To Nietzsche, this panegyric by an artist seems so alien that he incessantly asks: Why did this reversal occur in Wagner? And for whom did it occur? To whom is this music addressed? To what type of listeners? To the first question Nietzsche initially responds: Because he became old and betrayed himself—what he had been and might have been. But clearly this response is unsatisfactory: while old age may favor chastity, it does not necessitate a panegyric to it. Wagner might have written a completely different type of music—as he had done earlier, in the strongest, most joyous, and courageous period of his existence, when he accepted life in all its forms, along with man's animality and sensuality. Then he had the courage to see that sensuality was not the opposite of chastity, and that it was possible to praise both. A panegyric to one or the other, where both are viewed as antinomic, is grounded in the ascetic ideal and its most basic opposite, sensualism, with which it forms a system: a philosophy worthy of swine that demands
music worthy only of swine. Consequently, the question becomes: Why at the end of his life does Wagner show such an interest in swine?
There was indeed a time when Wagner was not absorbed in the asceticism/sensualism, chastity/sensuality opposition: namely, when he took interest in The Wedding of Luther . And while he never gave it the form of an opera, one finds an echo of what this nuptial music might have been later in Die Meistersinger (1867). What fascinated Wagner about Luther was precisely his courage to refuse the sensuality/chastity opposition: after having lived it as a monk, he recognized it as a hoax—and demonstrated this revelation by his marriage. Peccas fortiter, ama fortiter . The union of these two "opposites" marked his divorce from the ascetic ideal: salvation is not so much secured by deeds as by grace, which can come to even the greatest of sinners. Man is also an animal, and he had better know it, lest while making himself out to be an angel he find himself metamorphosed into a swine, more swinish than an actual one.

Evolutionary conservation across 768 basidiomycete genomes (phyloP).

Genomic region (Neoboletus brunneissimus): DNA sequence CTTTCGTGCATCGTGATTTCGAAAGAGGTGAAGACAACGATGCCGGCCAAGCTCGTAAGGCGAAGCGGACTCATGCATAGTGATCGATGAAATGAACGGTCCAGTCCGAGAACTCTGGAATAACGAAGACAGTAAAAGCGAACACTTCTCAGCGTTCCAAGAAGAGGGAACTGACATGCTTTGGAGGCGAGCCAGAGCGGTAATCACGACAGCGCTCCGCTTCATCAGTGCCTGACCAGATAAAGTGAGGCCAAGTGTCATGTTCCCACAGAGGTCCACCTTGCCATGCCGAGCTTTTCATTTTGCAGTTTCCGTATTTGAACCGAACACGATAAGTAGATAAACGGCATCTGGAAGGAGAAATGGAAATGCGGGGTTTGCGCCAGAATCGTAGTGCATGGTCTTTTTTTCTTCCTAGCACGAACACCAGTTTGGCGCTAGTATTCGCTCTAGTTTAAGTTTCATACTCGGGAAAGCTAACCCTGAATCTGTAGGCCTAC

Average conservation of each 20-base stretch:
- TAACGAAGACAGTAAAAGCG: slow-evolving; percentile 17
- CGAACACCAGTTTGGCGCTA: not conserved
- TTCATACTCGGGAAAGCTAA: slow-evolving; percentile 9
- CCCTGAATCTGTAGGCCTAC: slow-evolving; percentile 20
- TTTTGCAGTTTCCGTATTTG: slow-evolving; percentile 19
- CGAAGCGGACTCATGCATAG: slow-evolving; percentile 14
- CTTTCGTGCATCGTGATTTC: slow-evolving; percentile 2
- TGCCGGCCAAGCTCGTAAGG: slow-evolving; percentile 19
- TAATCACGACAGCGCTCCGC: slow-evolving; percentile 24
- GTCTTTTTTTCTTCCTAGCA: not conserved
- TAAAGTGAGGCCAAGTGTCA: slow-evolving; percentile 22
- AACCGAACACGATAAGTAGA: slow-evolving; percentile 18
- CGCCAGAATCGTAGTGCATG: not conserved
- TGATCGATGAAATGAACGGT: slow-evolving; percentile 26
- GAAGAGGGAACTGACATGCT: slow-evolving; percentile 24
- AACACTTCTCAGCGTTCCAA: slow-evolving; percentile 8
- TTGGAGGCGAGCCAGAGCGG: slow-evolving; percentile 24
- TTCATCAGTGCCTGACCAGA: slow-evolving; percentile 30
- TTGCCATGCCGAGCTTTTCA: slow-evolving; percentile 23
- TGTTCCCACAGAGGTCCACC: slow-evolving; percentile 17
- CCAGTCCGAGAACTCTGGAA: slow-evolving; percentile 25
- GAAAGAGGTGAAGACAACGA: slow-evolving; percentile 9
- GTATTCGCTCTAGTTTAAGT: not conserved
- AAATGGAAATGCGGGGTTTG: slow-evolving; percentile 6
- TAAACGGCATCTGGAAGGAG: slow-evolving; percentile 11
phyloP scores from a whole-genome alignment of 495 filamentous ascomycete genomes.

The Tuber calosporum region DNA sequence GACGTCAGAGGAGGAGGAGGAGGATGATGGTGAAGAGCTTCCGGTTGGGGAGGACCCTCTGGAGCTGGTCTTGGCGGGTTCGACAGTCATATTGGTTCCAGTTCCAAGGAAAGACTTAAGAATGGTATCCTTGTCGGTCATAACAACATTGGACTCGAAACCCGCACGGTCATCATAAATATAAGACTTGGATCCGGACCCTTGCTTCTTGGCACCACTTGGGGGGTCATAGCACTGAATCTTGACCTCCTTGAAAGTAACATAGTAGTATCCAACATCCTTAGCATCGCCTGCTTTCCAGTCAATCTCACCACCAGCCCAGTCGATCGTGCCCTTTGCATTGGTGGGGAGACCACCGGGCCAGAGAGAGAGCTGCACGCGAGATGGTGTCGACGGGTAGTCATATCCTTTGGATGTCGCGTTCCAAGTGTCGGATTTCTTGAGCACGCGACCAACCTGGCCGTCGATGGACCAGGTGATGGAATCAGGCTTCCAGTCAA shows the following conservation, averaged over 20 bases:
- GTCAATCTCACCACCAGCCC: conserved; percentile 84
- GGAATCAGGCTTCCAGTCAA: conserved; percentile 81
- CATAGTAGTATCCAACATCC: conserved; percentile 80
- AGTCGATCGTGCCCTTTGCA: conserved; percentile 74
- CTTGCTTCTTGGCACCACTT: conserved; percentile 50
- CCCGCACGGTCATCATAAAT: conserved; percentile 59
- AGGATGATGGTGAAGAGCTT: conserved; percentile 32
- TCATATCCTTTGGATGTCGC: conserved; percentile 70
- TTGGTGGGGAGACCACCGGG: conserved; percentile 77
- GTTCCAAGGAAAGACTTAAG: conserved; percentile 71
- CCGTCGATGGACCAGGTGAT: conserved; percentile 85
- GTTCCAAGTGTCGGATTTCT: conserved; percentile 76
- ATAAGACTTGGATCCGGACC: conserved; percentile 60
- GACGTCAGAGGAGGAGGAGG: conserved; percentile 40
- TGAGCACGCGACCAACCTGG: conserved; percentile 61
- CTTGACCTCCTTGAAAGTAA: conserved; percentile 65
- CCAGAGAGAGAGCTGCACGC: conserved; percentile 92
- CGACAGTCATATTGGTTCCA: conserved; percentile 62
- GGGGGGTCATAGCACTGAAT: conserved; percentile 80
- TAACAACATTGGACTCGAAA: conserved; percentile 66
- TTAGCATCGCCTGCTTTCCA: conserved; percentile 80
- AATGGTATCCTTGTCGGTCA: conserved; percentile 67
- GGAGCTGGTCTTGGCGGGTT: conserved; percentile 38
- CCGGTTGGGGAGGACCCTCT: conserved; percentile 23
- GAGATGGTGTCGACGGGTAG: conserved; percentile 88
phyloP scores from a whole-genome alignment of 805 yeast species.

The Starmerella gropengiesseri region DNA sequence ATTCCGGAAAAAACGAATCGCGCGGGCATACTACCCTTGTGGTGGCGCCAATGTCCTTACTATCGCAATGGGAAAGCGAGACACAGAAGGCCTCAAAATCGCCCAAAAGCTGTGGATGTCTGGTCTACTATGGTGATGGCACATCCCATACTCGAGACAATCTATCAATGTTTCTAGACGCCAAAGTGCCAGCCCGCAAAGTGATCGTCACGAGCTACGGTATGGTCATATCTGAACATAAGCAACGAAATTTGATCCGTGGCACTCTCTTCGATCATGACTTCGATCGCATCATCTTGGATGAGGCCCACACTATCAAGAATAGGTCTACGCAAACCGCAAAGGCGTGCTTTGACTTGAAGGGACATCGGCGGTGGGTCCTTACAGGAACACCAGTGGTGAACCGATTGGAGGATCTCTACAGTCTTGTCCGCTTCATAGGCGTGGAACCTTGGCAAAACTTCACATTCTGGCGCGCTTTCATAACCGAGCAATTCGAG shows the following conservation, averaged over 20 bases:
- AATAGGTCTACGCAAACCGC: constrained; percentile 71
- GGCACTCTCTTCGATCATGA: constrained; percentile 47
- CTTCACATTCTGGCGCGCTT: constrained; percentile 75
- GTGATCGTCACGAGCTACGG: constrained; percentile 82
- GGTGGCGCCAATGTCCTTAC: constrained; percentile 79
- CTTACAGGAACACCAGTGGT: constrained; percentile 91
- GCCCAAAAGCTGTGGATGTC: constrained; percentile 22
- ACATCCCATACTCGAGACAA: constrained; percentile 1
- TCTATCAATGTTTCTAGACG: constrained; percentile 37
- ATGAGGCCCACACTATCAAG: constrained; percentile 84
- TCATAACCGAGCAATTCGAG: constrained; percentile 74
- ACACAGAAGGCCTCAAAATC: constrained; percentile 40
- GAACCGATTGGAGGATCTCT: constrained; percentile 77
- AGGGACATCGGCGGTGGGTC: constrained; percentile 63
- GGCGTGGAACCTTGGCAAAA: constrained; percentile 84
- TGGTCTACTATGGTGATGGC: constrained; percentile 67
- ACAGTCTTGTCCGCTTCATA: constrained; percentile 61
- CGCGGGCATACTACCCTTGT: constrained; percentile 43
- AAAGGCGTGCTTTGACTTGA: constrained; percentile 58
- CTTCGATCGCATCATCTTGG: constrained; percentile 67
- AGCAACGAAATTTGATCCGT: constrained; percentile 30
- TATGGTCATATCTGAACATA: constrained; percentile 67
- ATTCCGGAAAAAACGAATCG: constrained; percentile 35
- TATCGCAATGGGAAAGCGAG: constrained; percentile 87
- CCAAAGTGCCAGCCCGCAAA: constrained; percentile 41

They abstain, but the bitch, sensuality, leers enviously out of everything they do. Even to the heights of their virtue and to the cold regions of the spirit this beast follows them with her lack of peace. And how nicely the bitch, sensuality, knows how to beg for a piece of spirit when denied a piece of meat! And this parable too I offer you: not a few who wanted to drive out their devil have themselves entered into swine. Those for whom chastity is difficult should be counseled against it, lest it become their road to hell—the mud and heat of their souls.
So writes Nietzsche, retaining the lesson of Luther: the lure of angelism and chastity (since the truly chaste also poke fun at chastity, knowing it to be mere vanity) only results in a transformation into swinehood, leading the "ascetic" to roll in the filth. The tendencies to perdition and salvation are not opposed. If Luther was the first to denounce this false opposition, it is because he had the courage to affirm his sensuality, as did Wagner when he planned The Wedding of Luther .
According to Nietzsche, Wagner's "beautiful period" was from 1841 to 1868. In his works of this period he expresses a conception of the complete man, in which the natural side is not eliminated. The third act of Die Meistersinger is a hymn to Luther and to the Reformation. In Tannhauser , the hero declares that love implies sensuality, and there is a satire on chaste love. The break from this perspective came in 1870; and in Parsifal (1882) the panegyric to chastity in opposition to sensuality is triumphant.
Nietzsche's own account again takes up and generalizes the consistent truth of the first Wagnerism: all good marriages, all passions of the heart are beyond the chastity/sensuality opposition. Already in The Gay Science (GS 71, "On Female Chastity"), he showed how pernicious it is for women to have an education which, imposing complete chastity upon them until